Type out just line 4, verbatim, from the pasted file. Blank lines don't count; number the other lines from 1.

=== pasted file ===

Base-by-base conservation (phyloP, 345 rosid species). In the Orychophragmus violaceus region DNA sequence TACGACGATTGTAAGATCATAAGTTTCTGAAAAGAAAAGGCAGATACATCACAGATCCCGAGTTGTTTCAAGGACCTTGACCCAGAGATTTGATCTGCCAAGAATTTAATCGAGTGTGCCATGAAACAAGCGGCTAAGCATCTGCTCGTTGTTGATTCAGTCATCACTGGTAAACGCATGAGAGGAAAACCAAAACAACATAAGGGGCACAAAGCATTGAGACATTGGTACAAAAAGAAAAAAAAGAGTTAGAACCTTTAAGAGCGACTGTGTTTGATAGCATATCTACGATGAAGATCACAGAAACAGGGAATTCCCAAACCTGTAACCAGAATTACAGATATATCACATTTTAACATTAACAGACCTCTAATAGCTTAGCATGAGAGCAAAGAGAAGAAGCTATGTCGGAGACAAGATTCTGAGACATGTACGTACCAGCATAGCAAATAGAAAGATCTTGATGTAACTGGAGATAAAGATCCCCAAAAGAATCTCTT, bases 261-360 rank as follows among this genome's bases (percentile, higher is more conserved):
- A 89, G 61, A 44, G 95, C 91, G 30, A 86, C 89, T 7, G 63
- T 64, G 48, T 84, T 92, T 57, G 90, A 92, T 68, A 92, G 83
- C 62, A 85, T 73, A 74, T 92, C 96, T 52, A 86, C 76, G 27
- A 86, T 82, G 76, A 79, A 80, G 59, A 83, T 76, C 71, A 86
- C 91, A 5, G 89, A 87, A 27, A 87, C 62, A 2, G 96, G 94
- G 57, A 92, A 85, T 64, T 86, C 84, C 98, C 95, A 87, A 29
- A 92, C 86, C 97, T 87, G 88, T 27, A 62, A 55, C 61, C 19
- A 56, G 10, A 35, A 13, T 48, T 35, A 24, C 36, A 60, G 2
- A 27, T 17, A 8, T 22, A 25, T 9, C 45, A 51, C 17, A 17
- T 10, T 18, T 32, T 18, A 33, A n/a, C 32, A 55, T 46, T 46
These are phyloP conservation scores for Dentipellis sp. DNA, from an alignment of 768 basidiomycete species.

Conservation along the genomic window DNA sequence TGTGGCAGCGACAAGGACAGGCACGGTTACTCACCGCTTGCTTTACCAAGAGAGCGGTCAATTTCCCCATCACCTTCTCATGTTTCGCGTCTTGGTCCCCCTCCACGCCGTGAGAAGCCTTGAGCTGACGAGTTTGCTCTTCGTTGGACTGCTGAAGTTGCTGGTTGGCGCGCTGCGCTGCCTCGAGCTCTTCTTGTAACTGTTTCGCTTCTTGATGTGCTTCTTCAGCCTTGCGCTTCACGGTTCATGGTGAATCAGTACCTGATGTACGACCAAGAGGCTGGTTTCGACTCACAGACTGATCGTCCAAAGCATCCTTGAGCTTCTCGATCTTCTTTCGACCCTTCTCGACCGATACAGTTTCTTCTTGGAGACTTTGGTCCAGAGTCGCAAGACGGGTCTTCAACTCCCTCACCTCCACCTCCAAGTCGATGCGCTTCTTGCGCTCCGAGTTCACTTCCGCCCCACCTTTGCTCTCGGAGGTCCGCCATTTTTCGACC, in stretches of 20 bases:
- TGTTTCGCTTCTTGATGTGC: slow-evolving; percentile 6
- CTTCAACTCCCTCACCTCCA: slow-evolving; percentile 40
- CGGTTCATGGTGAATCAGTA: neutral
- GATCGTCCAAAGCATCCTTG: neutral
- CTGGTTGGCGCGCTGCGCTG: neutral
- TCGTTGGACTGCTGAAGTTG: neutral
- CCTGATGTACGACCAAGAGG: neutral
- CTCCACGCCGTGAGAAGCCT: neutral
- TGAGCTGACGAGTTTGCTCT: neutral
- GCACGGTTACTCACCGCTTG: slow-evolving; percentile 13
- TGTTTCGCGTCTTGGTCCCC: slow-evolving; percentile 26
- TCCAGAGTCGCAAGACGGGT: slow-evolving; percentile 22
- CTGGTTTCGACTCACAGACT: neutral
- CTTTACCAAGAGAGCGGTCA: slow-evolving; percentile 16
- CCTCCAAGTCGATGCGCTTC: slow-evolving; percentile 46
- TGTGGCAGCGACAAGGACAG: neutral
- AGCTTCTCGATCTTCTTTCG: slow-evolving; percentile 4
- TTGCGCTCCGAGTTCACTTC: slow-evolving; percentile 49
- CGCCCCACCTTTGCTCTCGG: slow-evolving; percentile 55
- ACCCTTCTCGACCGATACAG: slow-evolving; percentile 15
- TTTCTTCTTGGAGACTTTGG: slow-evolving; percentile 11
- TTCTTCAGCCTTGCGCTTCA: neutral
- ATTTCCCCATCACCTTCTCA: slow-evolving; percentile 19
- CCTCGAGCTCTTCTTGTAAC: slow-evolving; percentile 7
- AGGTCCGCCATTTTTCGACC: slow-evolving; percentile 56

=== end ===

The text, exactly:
- C 62, A 85, T 73, A 74, T 92, C 96, T 52, A 86, C 76, G 27